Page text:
Human Resources Managers repeatedly complain about the quality of applicants. A former Berlin Finance Senator is concerned about the intellectual decline of the whole country due to “Digital Dementia”. In plain English: with today’s reliance on technology, candidates no longer have the same quality of skills as the previous generation.
But is this assessment accurate? The Flynn Effect claims the exact opposite: that intelligence increases from generation to generation. Therefore, candidates are actually smarter now. So, who are we to believe?
The Youth: no longer what it once was?
““I see no hope for the future of our people if they are dependent on frivolous youth of today, for certainly all youth are reckless beyond words.”Aristotle (384 BCE – 322 BCE)”
Aristoteles (384 v. Chr. – 322 v. Chr.)
This quote is from none other than the great Aristotle. Today however, anyone would have thought that this quote was from any Human Resource Manager. They are often frustrated by candidates’ lack of manners, poor education, and laziness. Despite Aristotle’s worries 2,400 years ago, civilization has continued to prosper.
In fact, the older generation worrying about the younger generation taking control of the future seems to be a tradition. The lack of manners and laziness can be attributed to the generational gap. However, the allegation of intellectual deterioration stems from differences in lifestyle and values.
Continual deterioration? No Way
In 1987, Mr. Flynn found that the intelligence in industrialized nations of the Western world increased by 3 IQ points per decade. In developing countries, the increase is even more dramatic. Recent studies, such as those reported last year in the American Psychologist (Nisbett, 2012), have shown the continuity of this trend. Critics argue that the test subjects are only achieving better scores because it is always the same test (usually Raven’s Progressive Matrices test). Therefore, the Flynn Effect is the result of its method.
However, many years after use of digital media has become widespread and other supposed catalysts of mental deterioration, our “dumbing down” is not in sight. How can we explain the contradiction between scientific data and the fact that HR managers see a decline in candidate quality?
It’s the benchmark that counts
One explanation lies in what psychologists call the “frame of reference”. The question always is: who is – smarter, dumber or less capable – than whom? The “whom” refers to a benchmark, one that keeps changing. Not only are lifestyles and values constantly changing, but also the knowledge and skills that are required for candidates’ work life. So every candidate evaluation must take into consideration these changes.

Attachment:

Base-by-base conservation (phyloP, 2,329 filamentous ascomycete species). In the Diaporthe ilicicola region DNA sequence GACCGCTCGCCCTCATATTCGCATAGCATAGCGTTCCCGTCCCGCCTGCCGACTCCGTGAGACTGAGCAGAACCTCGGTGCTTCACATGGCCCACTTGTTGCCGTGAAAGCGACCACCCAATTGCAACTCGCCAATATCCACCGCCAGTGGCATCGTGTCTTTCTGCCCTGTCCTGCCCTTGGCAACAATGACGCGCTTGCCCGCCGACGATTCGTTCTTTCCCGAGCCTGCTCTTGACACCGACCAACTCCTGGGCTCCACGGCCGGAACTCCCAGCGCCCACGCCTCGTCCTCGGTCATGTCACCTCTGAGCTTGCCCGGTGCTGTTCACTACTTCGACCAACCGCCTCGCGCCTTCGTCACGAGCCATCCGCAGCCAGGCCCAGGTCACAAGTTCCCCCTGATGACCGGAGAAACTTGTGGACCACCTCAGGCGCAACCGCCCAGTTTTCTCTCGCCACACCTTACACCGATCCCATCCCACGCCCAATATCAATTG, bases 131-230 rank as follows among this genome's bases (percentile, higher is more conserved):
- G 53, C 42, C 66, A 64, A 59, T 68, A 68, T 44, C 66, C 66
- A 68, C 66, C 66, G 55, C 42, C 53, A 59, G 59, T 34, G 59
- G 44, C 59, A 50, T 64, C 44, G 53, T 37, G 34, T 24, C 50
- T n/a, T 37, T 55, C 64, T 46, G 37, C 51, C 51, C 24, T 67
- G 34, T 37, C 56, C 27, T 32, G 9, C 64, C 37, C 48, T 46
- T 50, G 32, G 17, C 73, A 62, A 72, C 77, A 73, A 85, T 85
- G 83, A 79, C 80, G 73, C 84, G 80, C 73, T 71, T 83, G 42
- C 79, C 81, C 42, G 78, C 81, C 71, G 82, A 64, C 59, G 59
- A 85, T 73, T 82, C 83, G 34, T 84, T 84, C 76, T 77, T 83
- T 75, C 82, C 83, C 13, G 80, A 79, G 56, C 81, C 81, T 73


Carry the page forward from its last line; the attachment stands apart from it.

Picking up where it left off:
If this does not happen, then there are two main issues with comparing the new generation of candidates to the old:
- The criticism of decreasing intelligence refers to educational content that is no longer relevant to the current work environment. This type of knowledge will continue to decrease in the next generation. For example, the ability to recite classic literature has been on the decline for decades. However, there have never been more capable programmers than there are today.
- The comparisons by Human Resources Managers, Politicians or Finance Directors should be taken with a grain of salt. Their knowledge has developed through lifelong learning. The discrepancy between the new applicants and the “control group” increases every year because the “control group” continually develops new skills through experience. So the knowledge gap becomes wider, yet the candidates are still compared to them. That’s why every year, candidates seem more and more uneducated.
Conclusion – Knowledge and skills are constantly changing
There is no empirical evidence of degrading mental performance during the late Roman times. Rather, quite the opposite. However, the knowledge and skills are constantly changing. Therefore, making the older generation the benchmark leads to inaccurate assumptions. Criticism of the alleged stupidity and laziness of today’s candidates should be relaxed; remember how Aristotle’s predictions turned out. Using a frame-of-reference from the past has always been a barrier to innovation, though innovation often finds a way to prevail.
There were many pessimists 15 years ago when the Internet was introduced. There were also those on horseback who laughed at people learning to drive, and those who continued to use candlelight instead of electricity.
So instead of getting frustrated and complaining about “the new” (new candidates, new technologies, new processes), we should try and consider them with an open mind. If we don’t, we will get stuck in the past, unable to move forward.
Further Reading:Nisbett, R. E., Aronson, J., Blair, C., Dickens, W., Flynn, J., Halpern, D. F., & Turkheimer, E. (2012). Intelligence: New findings and theoretical developments. American Psychologist, 97,130 -137.
Flynn, J. R. (1987). Massive IQ gains in 14 nations: What IQ tests really measure. Psychological Bulletin, 101, 171–191.